DESCRIPTION (provided by applicant): Pathogens responsible for many of the common human infectious diseases such as urinary tract infection (UTI), gastroenteritis, pneumonia, and wound infections have proven to be highly adept in acquiring mechanisms of antimicrobial resistance. Widespread injudicious practice of empiric antibiotic usage by healthcare providers and infiltration of antibiotics in the food chain have accelerated selection and dissemination of resistant pathogens. As a consequence, clinicianshave fewer treatment options, particularly in the most needy patients. An example of the problem was the rapid emergence of trimethoprim- sulfamethoxazole (SXT) resistant E. coli, which accounts for 85-90% of the UTIs in the community setting. Prior to the 1990s, beta-lactams such as ampicillin (AMP) were the standard antimicrobial regimen for acute uncomplicated UTIs, but was replaced with SXT when E. coli resistance against beta-lactams surpassed 25%. With increasing use, however, SXT resistance increased substantially and quinolones such as ciprofloxacin (CIP) became the antibiotic of choice. Not surprisingly, quinolone-resistant uropathogens are on the rise. In hospitals where MDR pathogens are of even greater problem, the quinolone-resistance rate foruropathogenic E. coli has now exceeded 50% in some settings. The goal of this Phase II NIAID Advanced Technology SBIR application is to develop and validate RAST (rapid antimicrobial susceptibility testing), an integrated diagnostic compact system to enable clinicians to direct point-of-care (POC), evidence-based selection of antibiotics for treatment of acute bacterial infections. RAST addresses the major limitations of standard phenotypic AST platforms (e.g., bioMerieux Vitek, BD Phoenix) by providing rapid (90 minutes vs. 2 days) and decentralized (POC vs. laboratory-based) testing. RAST complements our ongoing NIAID Cooperative Agreement, An Integrated Diagnostic Biochip for Point of Care Pathogen Identification (U01 AI082457), for rapid molecular diagnosis urinary tract infections (UTI) using electrochemical biosensors integrated with microfluidics. Since Phase I, we have accomplished several critical milestones: (1) development and clinical validation of a 3.5 hour bench-top RAST protocol showing 94% accuracy; (2) compatibility of RAST with clinical urine samples without need for initial bacterial isolation; (3) feasibility of on-chip electrokinetic bacterial concentration and assay enhancement; (4) on-chip bacterial culture using microchannels; (5) integrated microfluidic cartridge for pathogen identification; and (6) preliminary feasibility of cartridge-based RAST. In the current Phase II project, we propose three Specific Aims: Specific Aim 1. Optimization and validation of electrokinetic (EK) processing modules for volume reduction and in situ assay enhancement. The goal of Aim 1 is to develop an EK volume reduction module for enriching the sample 100-fold within 10 min and to develop an in situ EK enhancement technique for improving the detection sensitivity of the electrochemical assay by 10-fold. Specific Aim 2. Development of the RAST cartridge for rapid phenotypic antimicrobial susceptibility testing. The goal of Aim 2 is to develop the process flow and fabrication process for the RAST cartridge and reader/manifold system, including sample loading, EK volume reduction, on-chip sample culturing in selective media containing different antibiotics of interest, and phenotypic AST by quantitative measurement of bacterial 16S rRNA. Specific Aim 3. Clinical translation of RAST cartridge in urine. The goal of Aim 3 is to perform analytical validation of RAST cartridge and reader/manifold system and a clinical feasibility study using 30 unknown clinical samples from patients suspected to have UTI. The development and validation of RAST will adhere to the recommended standards of Quality Management Standard for Medical Devices (ISO 13485) and federal regulations for fully automated short-term incubation cycle antimicrobial susceptibility system (21 CFR 866.1645)(see Commercialization Plan D.1.3). Successful accomplishment of our milestones in this Phase II application will be followed by FDA 510(k) submission to demonstrate the system is substantially equivalent to a predicate device. A separate Milestones andTimeline section is included at the end of the Research Strategy. PUBLIC HEALTH RELEVANCE: Development of a compact platform capable of rapid pathogen ID and AST directly from patient's samples can provide clinicians at the point of care (e.g., outpatient office, emergency department) with evidenced-based information to start patient-specific antimicrobial treatment only when necessary. Rapid susceptibility test results and alterations in the use of antibiotics, even short-term, have been found tofavorably impact patient care and the antibiotic resistance profiles.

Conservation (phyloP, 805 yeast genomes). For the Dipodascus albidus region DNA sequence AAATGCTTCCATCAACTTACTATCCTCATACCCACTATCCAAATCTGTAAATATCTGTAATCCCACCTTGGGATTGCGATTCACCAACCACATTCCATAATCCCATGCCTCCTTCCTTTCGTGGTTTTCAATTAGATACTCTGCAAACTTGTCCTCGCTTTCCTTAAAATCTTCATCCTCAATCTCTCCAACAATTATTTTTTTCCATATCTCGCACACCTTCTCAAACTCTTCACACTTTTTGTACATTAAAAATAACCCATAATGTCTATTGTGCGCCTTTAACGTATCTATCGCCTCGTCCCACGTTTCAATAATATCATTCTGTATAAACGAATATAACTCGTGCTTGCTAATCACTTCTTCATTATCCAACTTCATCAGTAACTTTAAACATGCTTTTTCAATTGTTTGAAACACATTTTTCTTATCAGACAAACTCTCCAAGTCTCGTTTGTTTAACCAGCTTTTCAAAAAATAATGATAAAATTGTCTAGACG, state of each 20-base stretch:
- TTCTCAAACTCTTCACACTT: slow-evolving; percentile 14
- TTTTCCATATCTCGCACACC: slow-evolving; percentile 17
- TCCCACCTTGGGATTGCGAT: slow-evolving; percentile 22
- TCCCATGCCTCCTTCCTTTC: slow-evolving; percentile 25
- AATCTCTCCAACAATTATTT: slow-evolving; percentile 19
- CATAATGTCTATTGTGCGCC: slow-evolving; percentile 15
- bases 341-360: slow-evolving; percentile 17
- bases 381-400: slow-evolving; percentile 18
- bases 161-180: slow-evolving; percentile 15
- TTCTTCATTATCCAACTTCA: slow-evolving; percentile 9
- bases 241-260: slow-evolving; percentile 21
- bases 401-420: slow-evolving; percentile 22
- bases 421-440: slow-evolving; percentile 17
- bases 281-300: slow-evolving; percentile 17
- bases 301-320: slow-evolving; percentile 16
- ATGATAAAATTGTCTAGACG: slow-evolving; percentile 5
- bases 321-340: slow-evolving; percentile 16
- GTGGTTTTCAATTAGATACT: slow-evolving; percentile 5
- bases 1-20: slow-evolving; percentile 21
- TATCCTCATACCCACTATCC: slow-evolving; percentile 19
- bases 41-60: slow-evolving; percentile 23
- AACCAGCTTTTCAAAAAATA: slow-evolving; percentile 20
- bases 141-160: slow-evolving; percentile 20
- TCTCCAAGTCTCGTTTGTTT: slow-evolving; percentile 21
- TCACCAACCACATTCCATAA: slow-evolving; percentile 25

Grant